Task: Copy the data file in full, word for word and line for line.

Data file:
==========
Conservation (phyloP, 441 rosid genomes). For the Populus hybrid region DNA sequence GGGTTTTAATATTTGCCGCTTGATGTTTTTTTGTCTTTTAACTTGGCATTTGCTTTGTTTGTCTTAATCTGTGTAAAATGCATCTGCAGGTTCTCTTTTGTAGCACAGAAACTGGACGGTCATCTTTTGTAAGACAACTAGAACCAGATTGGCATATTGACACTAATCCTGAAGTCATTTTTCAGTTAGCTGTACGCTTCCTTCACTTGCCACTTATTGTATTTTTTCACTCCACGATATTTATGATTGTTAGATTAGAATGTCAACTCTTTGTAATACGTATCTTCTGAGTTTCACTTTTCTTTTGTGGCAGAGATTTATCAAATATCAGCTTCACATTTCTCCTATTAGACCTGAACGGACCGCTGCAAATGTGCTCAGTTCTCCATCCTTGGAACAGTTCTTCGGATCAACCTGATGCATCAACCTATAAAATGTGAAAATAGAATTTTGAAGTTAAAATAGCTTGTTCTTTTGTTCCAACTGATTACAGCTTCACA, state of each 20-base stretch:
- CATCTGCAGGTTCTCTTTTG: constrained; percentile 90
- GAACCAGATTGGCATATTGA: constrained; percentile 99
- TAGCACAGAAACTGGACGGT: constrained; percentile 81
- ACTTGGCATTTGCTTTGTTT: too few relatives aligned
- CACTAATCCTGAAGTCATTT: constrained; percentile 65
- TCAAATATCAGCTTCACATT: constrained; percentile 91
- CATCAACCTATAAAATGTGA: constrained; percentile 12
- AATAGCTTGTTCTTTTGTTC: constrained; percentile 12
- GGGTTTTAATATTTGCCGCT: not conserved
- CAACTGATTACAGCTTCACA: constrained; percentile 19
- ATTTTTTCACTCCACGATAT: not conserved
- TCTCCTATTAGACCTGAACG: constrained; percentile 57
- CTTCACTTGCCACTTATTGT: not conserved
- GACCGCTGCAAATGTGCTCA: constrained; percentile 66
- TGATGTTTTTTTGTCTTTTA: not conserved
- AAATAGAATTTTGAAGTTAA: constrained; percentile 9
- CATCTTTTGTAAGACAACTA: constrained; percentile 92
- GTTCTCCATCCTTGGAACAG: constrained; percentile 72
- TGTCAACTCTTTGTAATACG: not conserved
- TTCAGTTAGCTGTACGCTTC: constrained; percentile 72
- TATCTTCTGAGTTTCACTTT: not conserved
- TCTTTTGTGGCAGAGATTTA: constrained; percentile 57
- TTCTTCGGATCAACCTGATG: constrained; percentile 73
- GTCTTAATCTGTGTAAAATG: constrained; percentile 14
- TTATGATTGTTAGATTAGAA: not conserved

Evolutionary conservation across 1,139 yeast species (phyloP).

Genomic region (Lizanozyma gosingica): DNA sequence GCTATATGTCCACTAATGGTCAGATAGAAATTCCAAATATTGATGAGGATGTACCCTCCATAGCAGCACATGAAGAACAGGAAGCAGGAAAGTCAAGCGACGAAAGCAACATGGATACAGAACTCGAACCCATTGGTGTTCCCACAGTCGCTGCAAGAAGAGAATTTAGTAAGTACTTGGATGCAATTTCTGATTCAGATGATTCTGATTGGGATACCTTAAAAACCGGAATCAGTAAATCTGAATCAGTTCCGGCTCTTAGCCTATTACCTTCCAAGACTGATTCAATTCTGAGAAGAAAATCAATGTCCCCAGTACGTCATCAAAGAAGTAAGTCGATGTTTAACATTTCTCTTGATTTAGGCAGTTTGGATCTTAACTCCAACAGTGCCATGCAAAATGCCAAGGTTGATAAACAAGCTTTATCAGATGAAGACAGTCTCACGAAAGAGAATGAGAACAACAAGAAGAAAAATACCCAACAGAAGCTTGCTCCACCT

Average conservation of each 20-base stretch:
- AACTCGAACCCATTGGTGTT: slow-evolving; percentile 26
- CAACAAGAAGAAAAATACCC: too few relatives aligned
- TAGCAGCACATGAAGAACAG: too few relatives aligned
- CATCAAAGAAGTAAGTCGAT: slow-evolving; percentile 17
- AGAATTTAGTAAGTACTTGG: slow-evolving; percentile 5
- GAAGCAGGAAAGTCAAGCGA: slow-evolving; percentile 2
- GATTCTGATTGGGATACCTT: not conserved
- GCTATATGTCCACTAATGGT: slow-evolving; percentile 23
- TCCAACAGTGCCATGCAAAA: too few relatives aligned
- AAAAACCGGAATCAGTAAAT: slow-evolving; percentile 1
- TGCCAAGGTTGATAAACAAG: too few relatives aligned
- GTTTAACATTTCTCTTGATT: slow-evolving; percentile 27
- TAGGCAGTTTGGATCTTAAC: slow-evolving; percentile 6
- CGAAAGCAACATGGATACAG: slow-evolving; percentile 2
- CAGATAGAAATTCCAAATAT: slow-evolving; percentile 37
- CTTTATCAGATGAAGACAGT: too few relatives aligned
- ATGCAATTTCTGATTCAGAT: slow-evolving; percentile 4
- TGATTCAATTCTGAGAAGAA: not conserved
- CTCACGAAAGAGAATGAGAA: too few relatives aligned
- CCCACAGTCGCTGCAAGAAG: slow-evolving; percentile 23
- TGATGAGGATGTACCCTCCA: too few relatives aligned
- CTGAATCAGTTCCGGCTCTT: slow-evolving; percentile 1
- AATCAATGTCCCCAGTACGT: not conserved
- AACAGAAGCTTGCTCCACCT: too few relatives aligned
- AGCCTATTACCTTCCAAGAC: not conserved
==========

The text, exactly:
Conservation (phyloP, 441 rosid genomes). For the Populus hybrid region DNA sequence GGGTTTTAATATTTGCCGCTTGATGTTTTTTTGTCTTTTAACTTGGCATTTGCTTTGTTTGTCTTAATCTGTGTAAAATGCATCTGCAGGTTCTCTTTTGTAGCACAGAAACTGGACGGTCATCTTTTGTAAGACAACTAGAACCAGATTGGCATATTGACACTAATCCTGAAGTCATTTTTCAGTTAGCTGTACGCTTCCTTCACTTGCCACTTATTGTATTTTTTCACTCCACGATATTTATGATTGTTAGATTAGAATGTCAACTCTTTGTAATACGTATCTTCTGAGTTTCACTTTTCTTTTGTGGCAGAGATTTATCAAATATCAGCTTCACATTTCTCCTATTAGACCTGAACGGACCGCTGCAAATGTGCTCAGTTCTCCATCCTTGGAACAGTTCTTCGGATCAACCTGATGCATCAACCTATAAAATGTGAAAATAGAATTTTGAAGTTAAAATAGCTTGTTCTTTTGTTCCAACTGATTACAGCTTCACA, state of each 20-base stretch:
- CATCTGCAGGTTCTCTTTTG: constrained; percentile 90
- GAACCAGATTGGCATATTGA: constrained; percentile 99
- TAGCACAGAAACTGGACGGT: constrained; percentile 81
- ACTTGGCATTTGCTTTGTTT: too few relatives aligned
- CACTAATCCTGAAGTCATTT: constrained; percentile 65
- TCAAATATCAGCTTCACATT: constrained; percentile 91
- CATCAACCTATAAAATGTGA: constrained; percentile 12
- AATAGCTTGTTCTTTTGTTC: constrained; percentile 12
- GGGTTTTAATATTTGCCGCT: not conserved
- CAACTGATTACAGCTTCACA: constrained; percentile 19
- ATTTTTTCACTCCACGATAT: not conserved
- TCTCCTATTAGACCTGAACG: constrained; percentile 57
- CTTCACTTGCCACTTATTGT: not conserved
- GACCGCTGCAAATGTGCTCA: constrained; percentile 66
- TGATGTTTTTTTGTCTTTTA: not conserved
- AAATAGAATTTTGAAGTTAA: constrained; percentile 9
- CATCTTTTGTAAGACAACTA: constrained; percentile 92
- GTTCTCCATCCTTGGAACAG: constrained; percentile 72
- TGTCAACTCTTTGTAATACG: not conserved
- TTCAGTTAGCTGTACGCTTC: constrained; percentile 72
- TATCTTCTGAGTTTCACTTT: not conserved
- TCTTTTGTGGCAGAGATTTA: constrained; percentile 57
- TTCTTCGGATCAACCTGATG: constrained; percentile 73
- GTCTTAATCTGTGTAAAATG: constrained; percentile 14
- TTATGATTGTTAGATTAGAA: not conserved

Evolutionary conservation across 1,139 yeast species (phyloP).

Genomic region (Lizanozyma gosingica): DNA sequence GCTATATGTCCACTAATGGTCAGATAGAAATTCCAAATATTGATGAGGATGTACCCTCCATAGCAGCACATGAAGAACAGGAAGCAGGAAAGTCAAGCGACGAAAGCAACATGGATACAGAACTCGAACCCATTGGTGTTCCCACAGTCGCTGCAAGAAGAGAATTTAGTAAGTACTTGGATGCAATTTCTGATTCAGATGATTCTGATTGGGATACCTTAAAAACCGGAATCAGTAAATCTGAATCAGTTCCGGCTCTTAGCCTATTACCTTCCAAGACTGATTCAATTCTGAGAAGAAAATCAATGTCCCCAGTACGTCATCAAAGAAGTAAGTCGATGTTTAACATTTCTCTTGATTTAGGCAGTTTGGATCTTAACTCCAACAGTGCCATGCAAAATGCCAAGGTTGATAAACAAGCTTTATCAGATGAAGACAGTCTCACGAAAGAGAATGAGAACAACAAGAAGAAAAATACCCAACAGAAGCTTGCTCCACCT

Average conservation of each 20-base stretch:
- AACTCGAACCCATTGGTGTT: slow-evolving; percentile 26
- CAACAAGAAGAAAAATACCC: too few relatives aligned
- TAGCAGCACATGAAGAACAG: too few relatives aligned
- CATCAAAGAAGTAAGTCGAT: slow-evolving; percentile 17
- AGAATTTAGTAAGTACTTGG: slow-evolving; percentile 5
- GAAGCAGGAAAGTCAAGCGA: slow-evolving; percentile 2
- GATTCTGATTGGGATACCTT: not conserved
- GCTATATGTCCACTAATGGT: slow-evolving; percentile 23
- TCCAACAGTGCCATGCAAAA: too few relatives aligned
- AAAAACCGGAATCAGTAAAT: slow-evolving; percentile 1
- TGCCAAGGTTGATAAACAAG: too few relatives aligned
- GTTTAACATTTCTCTTGATT: slow-evolving; percentile 27
- TAGGCAGTTTGGATCTTAAC: slow-evolving; percentile 6
- CGAAAGCAACATGGATACAG: slow-evolving; percentile 2
- CAGATAGAAATTCCAAATAT: slow-evolving; percentile 37
- CTTTATCAGATGAAGACAGT: too few relatives aligned
- ATGCAATTTCTGATTCAGAT: slow-evolving; percentile 4
- TGATTCAATTCTGAGAAGAA: not conserved
- CTCACGAAAGAGAATGAGAA: too few relatives aligned
- CCCACAGTCGCTGCAAGAAG: slow-evolving; percentile 23
- TGATGAGGATGTACCCTCCA: too few relatives aligned
- CTGAATCAGTTCCGGCTCTT: slow-evolving; percentile 1
- AATCAATGTCCCCAGTACGT: not conserved
- AACAGAAGCTTGCTCCACCT: too few relatives aligned
- AGCCTATTACCTTCCAAGAC: not conserved